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  The Chatter Box : Blathering On
Jerry Goldsmith by Godfather on 22 July 2004 6:25pm
I dont know if any of you folks are also into movie scores,but today is a sad day. Jerry Goldsmith,the maestro of film music died in his sleep last night aged 75. I have many many CD's of his film music,and went to see him conduct the London Symphony Orchestra in London in 2003. I was so lucky to have that opportunity. Just goes to show how we've got to jump at all opportunitys when they arise. There was going to be another concert at the Barbican in London this year,but his health was too poor and his appearance was cancelled unfortunately. Jerry had been suffering from cancer for several years, and this year in particular it was taking it's toll on him. He will be sadly missed by me and many other music lovers. Thank you Jerry :)

Re: Jerry Goldsmith by sminobe on 22 July 2004 6:32pm
Yes, I just heard this on NPR on my way into work. A wonderful & prolific composer -- he shall be greatly missed. He's known more for his heroic/action-oriented scores, yet his true wish was to compose for "quieter" films (per a 1999 NPR interview).
Re: Jerry Goldsmith by Godfather on 22 July 2004 9:50pm
Yes,Sminobe. It will certainly be interesting to see "how" he will be remembered. He certainly did give us some of the best action and adventures scores of modern times. Airforce one,Mulan,the 3 Rambo Movies,Omen 1-3,First Knight,Capricorn One,Total Recall,several Star Trek scores, the list is huge and far too big to list here.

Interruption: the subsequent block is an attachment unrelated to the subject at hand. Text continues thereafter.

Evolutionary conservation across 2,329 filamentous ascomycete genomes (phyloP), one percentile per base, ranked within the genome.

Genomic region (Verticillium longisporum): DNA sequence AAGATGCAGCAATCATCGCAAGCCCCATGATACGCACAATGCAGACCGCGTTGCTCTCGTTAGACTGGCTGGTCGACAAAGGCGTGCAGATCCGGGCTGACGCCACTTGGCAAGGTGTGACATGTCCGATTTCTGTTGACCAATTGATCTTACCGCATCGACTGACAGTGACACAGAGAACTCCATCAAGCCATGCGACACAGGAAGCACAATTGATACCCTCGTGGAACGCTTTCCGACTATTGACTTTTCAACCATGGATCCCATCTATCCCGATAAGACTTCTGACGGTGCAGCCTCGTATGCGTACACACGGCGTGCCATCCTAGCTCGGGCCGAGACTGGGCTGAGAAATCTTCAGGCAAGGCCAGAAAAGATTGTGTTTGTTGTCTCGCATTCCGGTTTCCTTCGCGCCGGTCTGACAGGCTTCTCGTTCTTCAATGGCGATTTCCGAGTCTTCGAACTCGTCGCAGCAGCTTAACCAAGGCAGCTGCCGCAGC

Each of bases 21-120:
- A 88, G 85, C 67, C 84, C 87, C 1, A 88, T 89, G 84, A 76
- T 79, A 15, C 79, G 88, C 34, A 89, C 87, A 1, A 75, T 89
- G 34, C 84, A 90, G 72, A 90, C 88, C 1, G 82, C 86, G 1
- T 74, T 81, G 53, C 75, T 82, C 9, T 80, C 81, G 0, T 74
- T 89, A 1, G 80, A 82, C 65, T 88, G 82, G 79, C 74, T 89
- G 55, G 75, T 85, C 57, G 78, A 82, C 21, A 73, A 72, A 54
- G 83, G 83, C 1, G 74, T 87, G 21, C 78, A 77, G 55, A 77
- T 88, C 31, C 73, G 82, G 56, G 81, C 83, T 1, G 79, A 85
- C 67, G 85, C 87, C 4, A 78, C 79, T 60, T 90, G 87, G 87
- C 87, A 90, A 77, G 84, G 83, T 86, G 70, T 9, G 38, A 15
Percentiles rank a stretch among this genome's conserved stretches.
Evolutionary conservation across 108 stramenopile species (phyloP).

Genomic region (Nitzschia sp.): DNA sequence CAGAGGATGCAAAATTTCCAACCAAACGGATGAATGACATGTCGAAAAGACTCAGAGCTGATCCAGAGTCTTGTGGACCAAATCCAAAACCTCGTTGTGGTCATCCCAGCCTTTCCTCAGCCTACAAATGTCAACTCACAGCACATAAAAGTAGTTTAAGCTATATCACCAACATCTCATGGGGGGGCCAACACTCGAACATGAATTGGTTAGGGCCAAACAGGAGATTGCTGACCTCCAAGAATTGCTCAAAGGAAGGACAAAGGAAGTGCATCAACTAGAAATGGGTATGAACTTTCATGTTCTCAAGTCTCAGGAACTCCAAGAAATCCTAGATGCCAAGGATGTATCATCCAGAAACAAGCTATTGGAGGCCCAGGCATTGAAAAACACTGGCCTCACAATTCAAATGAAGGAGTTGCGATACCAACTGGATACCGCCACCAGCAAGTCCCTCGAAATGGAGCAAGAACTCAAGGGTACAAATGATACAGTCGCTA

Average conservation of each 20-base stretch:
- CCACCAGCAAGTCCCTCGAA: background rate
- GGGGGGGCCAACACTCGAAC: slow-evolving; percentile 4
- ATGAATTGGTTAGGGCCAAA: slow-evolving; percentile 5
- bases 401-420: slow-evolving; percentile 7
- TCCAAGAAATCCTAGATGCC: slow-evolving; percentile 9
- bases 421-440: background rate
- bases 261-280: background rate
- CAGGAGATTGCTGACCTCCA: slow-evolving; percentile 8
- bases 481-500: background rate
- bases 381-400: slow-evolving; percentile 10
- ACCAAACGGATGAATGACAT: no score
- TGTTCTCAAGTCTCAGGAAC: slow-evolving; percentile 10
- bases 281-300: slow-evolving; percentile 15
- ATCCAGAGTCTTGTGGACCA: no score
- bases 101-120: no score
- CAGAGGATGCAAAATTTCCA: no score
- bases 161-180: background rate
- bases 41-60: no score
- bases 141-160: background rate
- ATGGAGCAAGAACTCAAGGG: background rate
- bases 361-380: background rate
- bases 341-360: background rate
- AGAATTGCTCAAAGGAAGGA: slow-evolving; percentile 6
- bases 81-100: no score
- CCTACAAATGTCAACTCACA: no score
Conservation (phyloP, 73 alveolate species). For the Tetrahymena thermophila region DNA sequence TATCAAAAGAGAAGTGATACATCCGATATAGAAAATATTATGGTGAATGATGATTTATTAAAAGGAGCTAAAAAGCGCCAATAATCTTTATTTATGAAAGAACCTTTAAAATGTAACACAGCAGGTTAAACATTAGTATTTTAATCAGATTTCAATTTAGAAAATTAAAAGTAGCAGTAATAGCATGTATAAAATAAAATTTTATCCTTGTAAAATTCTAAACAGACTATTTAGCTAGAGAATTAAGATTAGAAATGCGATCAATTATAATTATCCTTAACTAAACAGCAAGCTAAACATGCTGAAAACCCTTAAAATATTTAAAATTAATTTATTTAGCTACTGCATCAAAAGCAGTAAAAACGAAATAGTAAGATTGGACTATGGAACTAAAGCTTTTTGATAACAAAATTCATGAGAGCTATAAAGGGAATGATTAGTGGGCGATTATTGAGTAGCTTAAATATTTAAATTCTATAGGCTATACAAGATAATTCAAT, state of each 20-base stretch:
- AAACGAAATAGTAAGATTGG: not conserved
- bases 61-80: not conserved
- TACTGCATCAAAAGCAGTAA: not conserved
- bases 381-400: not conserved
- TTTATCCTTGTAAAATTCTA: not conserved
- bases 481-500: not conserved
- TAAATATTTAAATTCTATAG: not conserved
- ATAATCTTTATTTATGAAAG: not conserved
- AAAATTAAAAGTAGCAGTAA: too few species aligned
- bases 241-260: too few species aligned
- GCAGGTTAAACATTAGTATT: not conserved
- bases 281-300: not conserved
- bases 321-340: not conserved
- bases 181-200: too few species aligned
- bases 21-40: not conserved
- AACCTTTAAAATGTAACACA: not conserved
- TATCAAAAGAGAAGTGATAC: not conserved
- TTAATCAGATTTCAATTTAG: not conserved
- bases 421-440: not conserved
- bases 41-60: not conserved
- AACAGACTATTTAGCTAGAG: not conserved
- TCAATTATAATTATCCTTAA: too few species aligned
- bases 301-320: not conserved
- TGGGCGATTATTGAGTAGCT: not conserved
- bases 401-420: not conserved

But he also did have plenty of scores that were creative in other dimensions. The Russia House,with it's easy listening laid back jazz style. Basic Instinct with it's murder mystery mood,Secret of Nimh with it's mystical edge. Alien,with it's minimalistic horror edge. Coma with it's icy and minimalist atmosphere. The three Omen scores using twisted chorals and chants to a fascinatingly creative degree. Poltergeist with terrifying brass and mystical chorals. So many creative scores in his career.

The problem,is that in later years,modern directors shunned him and he did end up scoring some pretty awful movies just for the payday. Everyone has felt bad about this. The way a man who wrote the scores for such classics as Planet of the Apes,Patton,Wind & the Lion, etc, ended up scoring bizzare projects like "Looney Tunes" in the last years of his life. The problem,is that new directors could'nt afford the big payout needed for someone like John Williams,or wanted the newer sound that can be found in composers such as Elliot Goldenthal, Hans Zimmer,etc. So jerry was neglected later on in his career. In a twist of things,he will probably be more well known now that he's passed on. Always works that way it seems.
Re: Jerry Goldsmith by canaveralgumby on 23 July 2004 6:15pm
There should be horn players playing the theme of "Patton" at his graveside. RIP.
Re: Jerry Goldsmith by Godfather on 23 July 2004 7:40pm
Apparently there was an open memorial service held in L.A today (his birth place). So at least he's getting some recognition. But,as often happens he probably wont get as much as he deserved given his long career in the movies. It really always amazed me how many people here in Britain had never heard of him, considering the amount of films he scored (and TV shows). Afterall,the famous "Waltons" music was by Jerry. John Williams is more well known of course. A lot of this is due to the films Jerry scored. John always picked the films that were more well known. Jerry wrote some fantastic scores for some really naff films. hehe. His scores often saved those films from total failure. Part of that explains how he was not so well known outside the U.S
Re: Jerry Goldsmith by Diamond on 28 July 2004 2:09am
I hadnt heard of him to be honest but now that you tell of him i realise that he was very talented - i only have the CD soundtrack to the Patriot by john williams in my collection

my sympathies go to his family and friends


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